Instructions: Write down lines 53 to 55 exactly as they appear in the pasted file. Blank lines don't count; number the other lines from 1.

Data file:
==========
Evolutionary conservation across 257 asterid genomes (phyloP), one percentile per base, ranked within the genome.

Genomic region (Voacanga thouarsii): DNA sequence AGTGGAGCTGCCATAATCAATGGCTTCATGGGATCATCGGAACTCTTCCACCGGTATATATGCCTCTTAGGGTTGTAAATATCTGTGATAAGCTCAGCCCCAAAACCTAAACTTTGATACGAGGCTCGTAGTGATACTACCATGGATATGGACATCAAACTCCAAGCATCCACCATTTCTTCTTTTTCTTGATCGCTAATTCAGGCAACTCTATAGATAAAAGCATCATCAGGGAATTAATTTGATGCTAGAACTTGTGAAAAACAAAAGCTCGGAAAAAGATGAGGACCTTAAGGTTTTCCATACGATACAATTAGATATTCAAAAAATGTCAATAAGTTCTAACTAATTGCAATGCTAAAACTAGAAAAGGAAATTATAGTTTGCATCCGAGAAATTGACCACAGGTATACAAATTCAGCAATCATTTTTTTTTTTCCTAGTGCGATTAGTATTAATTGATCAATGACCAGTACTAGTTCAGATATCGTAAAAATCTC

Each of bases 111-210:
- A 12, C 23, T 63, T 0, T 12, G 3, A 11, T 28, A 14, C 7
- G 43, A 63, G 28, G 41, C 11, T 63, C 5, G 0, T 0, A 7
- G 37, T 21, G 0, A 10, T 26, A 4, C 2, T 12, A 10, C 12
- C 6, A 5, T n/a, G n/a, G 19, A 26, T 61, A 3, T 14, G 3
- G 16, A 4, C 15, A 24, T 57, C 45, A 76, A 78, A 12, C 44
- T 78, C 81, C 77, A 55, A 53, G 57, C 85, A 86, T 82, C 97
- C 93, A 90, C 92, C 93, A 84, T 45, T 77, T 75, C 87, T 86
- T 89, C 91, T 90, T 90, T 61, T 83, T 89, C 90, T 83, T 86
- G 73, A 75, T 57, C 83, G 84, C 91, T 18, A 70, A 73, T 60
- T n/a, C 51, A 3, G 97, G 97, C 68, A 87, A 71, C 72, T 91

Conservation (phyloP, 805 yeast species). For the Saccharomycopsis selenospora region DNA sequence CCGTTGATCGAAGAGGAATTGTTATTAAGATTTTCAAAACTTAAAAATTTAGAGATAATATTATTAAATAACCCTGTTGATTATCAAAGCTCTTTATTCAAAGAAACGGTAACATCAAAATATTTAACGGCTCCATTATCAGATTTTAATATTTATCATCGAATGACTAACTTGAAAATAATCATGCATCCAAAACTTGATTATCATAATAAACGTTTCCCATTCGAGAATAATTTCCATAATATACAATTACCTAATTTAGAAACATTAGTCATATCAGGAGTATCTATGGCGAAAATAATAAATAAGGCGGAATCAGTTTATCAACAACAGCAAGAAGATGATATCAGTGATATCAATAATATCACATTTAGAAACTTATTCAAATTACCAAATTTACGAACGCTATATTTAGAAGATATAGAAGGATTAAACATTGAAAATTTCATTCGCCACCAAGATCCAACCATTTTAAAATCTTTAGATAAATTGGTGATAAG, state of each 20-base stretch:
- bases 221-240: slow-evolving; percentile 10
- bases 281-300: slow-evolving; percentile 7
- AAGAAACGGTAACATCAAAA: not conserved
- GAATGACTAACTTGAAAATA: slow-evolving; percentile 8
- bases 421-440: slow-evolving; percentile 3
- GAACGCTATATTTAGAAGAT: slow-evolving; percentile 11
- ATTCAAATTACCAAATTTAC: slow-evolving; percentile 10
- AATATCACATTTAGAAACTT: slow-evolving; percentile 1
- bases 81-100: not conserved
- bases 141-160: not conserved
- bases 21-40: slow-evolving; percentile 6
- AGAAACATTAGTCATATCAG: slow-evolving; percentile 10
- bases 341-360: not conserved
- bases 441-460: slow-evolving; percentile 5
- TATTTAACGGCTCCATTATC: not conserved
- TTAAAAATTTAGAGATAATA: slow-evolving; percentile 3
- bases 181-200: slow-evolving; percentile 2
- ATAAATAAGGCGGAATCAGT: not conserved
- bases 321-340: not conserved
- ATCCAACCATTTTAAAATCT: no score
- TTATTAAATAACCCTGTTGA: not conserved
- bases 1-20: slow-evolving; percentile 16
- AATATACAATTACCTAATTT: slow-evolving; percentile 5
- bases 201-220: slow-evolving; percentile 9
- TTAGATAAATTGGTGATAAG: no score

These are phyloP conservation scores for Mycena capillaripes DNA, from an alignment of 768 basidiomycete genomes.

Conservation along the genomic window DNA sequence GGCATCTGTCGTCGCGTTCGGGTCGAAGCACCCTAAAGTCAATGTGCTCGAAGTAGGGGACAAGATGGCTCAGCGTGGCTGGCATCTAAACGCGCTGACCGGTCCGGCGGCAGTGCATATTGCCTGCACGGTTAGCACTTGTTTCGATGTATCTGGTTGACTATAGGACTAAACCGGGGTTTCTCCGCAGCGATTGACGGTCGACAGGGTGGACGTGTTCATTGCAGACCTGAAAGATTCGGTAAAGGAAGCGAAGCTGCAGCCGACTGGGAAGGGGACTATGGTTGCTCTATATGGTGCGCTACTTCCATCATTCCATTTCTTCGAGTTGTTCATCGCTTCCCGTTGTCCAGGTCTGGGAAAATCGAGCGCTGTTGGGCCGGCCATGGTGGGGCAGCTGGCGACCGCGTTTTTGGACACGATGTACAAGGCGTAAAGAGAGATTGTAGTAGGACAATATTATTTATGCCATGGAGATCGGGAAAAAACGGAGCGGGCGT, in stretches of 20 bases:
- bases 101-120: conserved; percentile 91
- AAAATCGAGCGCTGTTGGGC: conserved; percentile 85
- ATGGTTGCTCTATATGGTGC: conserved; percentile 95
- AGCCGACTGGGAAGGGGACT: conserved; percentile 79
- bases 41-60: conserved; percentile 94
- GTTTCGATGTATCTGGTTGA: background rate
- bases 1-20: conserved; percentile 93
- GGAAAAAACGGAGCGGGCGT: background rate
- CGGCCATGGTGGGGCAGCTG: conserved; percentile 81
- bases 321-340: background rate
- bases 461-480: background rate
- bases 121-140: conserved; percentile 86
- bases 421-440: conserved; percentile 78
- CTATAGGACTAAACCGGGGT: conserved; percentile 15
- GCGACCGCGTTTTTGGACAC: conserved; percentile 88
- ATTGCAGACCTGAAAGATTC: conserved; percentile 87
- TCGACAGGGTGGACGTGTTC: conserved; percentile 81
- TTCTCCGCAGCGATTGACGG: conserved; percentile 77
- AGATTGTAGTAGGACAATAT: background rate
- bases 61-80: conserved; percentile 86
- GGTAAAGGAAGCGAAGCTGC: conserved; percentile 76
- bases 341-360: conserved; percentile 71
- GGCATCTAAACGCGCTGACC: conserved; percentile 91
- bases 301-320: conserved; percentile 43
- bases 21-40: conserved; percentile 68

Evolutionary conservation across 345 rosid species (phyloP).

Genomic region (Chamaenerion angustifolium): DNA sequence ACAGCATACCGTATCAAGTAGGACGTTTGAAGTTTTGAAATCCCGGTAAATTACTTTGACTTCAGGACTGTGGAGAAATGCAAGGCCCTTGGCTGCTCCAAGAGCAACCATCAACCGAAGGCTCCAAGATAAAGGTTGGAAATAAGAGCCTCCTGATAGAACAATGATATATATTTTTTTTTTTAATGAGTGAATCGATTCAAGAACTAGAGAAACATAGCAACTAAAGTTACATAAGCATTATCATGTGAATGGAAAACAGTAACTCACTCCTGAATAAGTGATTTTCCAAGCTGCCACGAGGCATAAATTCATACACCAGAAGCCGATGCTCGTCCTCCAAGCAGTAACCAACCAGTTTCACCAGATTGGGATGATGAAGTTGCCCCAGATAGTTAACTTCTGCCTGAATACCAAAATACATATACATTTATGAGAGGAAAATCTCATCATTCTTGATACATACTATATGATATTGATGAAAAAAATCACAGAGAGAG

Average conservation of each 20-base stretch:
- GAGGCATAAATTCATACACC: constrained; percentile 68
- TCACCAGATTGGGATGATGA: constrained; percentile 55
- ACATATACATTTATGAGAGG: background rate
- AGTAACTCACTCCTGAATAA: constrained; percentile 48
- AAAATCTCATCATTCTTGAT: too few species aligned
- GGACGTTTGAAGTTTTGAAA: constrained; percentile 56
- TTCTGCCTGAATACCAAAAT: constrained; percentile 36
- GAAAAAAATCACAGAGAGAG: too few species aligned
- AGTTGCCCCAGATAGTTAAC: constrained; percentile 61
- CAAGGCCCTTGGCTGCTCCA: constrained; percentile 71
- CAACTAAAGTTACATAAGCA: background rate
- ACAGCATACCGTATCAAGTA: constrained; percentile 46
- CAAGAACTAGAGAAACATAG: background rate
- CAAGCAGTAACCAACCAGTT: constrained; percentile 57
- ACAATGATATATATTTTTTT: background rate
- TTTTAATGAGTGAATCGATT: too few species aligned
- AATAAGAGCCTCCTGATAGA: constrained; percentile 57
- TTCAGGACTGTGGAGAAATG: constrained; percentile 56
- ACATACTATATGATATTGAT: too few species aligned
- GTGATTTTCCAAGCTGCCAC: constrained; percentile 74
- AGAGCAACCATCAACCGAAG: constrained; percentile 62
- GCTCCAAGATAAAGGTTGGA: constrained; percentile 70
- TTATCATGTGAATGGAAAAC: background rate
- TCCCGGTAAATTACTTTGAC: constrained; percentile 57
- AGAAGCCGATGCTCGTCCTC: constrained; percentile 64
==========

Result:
- bases 121-140: conserved; percentile 86
- bases 421-440: conserved; percentile 78
- CTATAGGACTAAACCGGGGT: conserved; percentile 15